Twitter stock drops 7% after Elon Musk put deal on hold

Twitter stock drops 7% after Elon Musk put deal on hold

If you wentbbled up the Twitter TWTR, stock on the news that Elon Musk would be paying $54.20 a share to acquire the social media company and take it private, Friday is living up to its reputation.

The world's richest man set his sights on the company despite the fact that investing experts have been urging caution for anyone who is eyeing potential profits in a short-term market play.

After Elon Musk tweeted on Friday morning that his deal to buy social media for around $44 billion was temporarily on hold amid a review to check that spam and fake accounts are a sliver of Twitter users, Twitter's stock price fell sharply.

The stock was reeling in pre-market trading after Musk s 5: 44 a.m. tweet. Two hours later, Musk said he was still committed to acquisition. Following a Thursday market close at $45.08, investors didn't seem to be reassured, with Twitter share prices hovering around $41.78 Friday morning, around $41.78, a roughly 7% decline. There was no immediate response from Twitter to a request for comment.

According to FactSet data, Twitter's trading volume has hit crescendos throughout the month of April, during key points in the story of Musk's bid. On April 4, there were 269.2 million shares traded, the day news broke that Musk had acquired a 9.2% stake in Twitter. The data shows that 12.1 million shares were traded on the day before, according to FactSet.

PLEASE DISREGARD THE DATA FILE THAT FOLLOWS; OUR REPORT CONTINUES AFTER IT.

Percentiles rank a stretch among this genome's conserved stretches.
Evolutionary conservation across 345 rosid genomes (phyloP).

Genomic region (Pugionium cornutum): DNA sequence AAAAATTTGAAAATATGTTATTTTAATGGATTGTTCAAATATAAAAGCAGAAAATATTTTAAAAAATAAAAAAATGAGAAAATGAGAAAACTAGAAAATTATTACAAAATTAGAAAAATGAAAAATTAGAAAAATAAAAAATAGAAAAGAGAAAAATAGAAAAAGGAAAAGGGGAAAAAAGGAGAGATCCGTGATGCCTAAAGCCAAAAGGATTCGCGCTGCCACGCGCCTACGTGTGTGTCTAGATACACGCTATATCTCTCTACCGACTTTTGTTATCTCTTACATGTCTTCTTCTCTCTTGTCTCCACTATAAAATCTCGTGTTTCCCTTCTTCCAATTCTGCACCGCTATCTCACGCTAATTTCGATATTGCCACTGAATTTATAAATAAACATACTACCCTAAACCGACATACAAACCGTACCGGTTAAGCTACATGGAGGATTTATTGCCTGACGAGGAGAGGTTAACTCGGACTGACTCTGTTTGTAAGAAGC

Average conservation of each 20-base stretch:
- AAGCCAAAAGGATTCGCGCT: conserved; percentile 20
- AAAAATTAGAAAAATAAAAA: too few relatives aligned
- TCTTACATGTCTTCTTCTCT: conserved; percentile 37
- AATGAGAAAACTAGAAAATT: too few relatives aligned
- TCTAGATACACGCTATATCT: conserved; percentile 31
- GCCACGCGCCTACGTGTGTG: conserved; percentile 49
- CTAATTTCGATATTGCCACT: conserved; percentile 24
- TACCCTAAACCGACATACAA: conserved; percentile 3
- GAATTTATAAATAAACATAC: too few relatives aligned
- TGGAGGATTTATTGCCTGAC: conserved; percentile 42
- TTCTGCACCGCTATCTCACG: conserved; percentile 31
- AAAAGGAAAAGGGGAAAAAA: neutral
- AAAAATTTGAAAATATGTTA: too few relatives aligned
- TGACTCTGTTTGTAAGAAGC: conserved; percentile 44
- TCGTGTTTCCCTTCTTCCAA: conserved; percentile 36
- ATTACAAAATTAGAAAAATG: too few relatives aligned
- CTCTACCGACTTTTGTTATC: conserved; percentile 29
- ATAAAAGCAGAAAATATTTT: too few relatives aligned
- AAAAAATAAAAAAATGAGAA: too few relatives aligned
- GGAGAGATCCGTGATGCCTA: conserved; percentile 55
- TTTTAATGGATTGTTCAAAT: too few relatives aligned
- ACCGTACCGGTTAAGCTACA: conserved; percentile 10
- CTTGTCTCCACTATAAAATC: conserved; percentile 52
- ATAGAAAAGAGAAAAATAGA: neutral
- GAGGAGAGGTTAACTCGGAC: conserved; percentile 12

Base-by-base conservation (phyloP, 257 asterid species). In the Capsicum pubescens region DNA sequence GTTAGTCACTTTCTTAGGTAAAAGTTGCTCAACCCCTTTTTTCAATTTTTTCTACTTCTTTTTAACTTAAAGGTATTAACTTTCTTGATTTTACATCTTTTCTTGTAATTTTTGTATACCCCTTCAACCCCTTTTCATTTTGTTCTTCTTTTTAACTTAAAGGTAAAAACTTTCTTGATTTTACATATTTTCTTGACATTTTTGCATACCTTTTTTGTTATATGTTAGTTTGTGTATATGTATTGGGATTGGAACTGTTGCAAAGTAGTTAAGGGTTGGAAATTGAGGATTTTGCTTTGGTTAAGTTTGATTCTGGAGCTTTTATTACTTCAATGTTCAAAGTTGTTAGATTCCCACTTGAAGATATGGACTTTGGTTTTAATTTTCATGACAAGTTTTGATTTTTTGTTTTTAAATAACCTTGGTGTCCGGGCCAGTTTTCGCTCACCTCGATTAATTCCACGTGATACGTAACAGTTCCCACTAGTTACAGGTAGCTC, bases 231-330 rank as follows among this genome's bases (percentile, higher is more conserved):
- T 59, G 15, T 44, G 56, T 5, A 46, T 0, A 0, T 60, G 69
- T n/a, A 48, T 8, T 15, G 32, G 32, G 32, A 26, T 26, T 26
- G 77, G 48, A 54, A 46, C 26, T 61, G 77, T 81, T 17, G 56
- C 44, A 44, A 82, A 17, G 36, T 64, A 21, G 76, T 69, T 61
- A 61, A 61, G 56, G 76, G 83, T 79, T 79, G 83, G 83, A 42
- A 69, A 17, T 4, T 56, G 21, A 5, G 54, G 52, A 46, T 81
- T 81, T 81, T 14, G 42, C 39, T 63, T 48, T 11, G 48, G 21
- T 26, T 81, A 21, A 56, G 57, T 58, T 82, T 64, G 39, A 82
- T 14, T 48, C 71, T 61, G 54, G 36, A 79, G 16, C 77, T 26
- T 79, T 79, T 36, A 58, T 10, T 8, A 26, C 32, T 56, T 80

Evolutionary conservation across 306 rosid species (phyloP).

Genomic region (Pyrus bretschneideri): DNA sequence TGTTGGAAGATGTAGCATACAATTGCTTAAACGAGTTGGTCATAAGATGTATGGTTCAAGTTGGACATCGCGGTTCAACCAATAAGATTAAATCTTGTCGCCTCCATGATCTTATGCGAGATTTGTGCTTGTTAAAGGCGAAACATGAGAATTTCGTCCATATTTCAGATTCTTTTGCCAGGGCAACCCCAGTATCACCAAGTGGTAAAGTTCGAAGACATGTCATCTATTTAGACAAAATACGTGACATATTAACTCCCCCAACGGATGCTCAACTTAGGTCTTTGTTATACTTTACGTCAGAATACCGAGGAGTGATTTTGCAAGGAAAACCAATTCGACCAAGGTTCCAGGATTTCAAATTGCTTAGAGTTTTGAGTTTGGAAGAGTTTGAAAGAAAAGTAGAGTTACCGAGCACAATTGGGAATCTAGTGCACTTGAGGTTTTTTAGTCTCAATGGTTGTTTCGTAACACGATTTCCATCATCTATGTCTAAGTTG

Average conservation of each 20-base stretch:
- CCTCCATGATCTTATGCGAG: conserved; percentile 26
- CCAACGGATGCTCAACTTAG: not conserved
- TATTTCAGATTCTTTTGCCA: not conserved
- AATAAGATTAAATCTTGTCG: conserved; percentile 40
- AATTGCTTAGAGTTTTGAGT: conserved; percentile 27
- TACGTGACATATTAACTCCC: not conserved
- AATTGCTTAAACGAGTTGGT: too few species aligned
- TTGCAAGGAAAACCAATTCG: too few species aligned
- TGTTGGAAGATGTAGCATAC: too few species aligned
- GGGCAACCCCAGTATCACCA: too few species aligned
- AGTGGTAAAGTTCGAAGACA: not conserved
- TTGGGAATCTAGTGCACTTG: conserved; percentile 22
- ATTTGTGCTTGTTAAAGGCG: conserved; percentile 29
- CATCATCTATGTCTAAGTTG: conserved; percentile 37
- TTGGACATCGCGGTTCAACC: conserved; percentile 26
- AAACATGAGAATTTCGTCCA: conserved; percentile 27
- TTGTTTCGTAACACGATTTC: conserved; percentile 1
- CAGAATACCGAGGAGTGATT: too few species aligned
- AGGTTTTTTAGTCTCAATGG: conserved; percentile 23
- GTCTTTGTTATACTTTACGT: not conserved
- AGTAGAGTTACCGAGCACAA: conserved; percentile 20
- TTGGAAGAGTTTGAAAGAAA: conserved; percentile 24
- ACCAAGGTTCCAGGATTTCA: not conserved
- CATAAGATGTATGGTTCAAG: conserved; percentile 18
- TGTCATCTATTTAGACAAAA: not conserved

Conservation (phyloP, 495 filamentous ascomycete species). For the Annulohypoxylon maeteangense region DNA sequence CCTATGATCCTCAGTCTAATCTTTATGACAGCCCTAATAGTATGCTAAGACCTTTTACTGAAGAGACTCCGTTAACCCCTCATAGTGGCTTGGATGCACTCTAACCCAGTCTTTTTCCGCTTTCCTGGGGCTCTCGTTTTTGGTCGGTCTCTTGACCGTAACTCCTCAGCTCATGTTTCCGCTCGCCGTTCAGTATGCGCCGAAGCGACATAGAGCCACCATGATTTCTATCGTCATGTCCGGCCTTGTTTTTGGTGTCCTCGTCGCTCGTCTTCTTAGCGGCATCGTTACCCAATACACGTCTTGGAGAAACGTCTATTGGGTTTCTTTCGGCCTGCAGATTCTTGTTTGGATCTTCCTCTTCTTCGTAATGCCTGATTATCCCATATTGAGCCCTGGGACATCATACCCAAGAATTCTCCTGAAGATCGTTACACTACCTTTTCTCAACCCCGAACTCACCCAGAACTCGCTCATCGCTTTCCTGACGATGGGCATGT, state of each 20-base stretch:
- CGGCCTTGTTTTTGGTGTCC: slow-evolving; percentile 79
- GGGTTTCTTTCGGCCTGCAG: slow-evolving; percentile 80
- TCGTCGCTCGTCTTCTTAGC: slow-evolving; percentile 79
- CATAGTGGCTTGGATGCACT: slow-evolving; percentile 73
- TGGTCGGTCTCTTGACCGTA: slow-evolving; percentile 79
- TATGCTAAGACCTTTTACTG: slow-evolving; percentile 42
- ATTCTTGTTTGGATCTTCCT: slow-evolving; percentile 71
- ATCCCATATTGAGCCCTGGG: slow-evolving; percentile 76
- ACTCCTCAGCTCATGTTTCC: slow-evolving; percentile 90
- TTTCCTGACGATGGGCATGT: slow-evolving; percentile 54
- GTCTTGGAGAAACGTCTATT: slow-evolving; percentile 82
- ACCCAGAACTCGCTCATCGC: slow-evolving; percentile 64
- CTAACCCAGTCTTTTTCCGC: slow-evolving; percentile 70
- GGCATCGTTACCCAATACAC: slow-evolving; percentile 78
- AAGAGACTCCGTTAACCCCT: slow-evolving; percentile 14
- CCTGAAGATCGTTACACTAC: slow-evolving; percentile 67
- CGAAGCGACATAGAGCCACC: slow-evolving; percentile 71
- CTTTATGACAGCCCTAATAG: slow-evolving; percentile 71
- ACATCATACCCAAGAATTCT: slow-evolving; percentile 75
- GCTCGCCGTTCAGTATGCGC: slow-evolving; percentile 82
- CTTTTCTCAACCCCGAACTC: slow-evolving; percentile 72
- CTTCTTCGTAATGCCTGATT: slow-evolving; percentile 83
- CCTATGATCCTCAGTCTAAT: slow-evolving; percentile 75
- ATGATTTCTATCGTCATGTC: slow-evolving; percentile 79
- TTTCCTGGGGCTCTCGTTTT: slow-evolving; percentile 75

By late morning trading Friday, there were already 56.21 million shares traded, well above the 65 day average of 50.13 million shares traded per day, according to MarketWatch data.

For weeks before Friday s plot twist and the rocky slide down for the stock market, financial planners and stock market experts said it was tempting to buy the Twitter stock on the assumption that its final sales point would be $54.20 per share. After all, that would have yielded a tidy profit from around mid-April onwards when the stock was trading around the mid- and upper $40 s.

They advised against the possibility that the deal wouldn't go through, and it was worth remembering the risks of such a move. The stock price didn't stay at the $54.20 offer price at the time when Musk and Twitter said there was a definitive agreement, they noted.

Individual investors can express their opinions about the probability of the deal s closing, but realize that there are professionals who do little other than assess these variables, Steve Sosnick, chief strategist at Interactive Brokers IBKR, previously told MarketWatch in late April.

Sosnick said at the time that these professionals were already heavily involved in the pricing and positioning of the Twitter deal.

Many professionals may be blindsided on Friday. According to analyst Dan Ives, of Wedbush Securities, Musk injected a whole new level of uncertainty on the deal by turning the Twitter circus show into a Friday the 13th horror show.

There is already a $1 billion break-up fee that could apply to either Musk or Twitter if the deal doesn't materialize, according to SEC filings.

The stock of Twitter was down almost 4% year-to-date as of Friday morning. The stock was up about 19.6% year-to-date at one point in late April.

The Dow Jones Industrial Average DJIA was down nearly 11% and the S&P 500 SPX was down nearly 16% as it veered toward a bear market.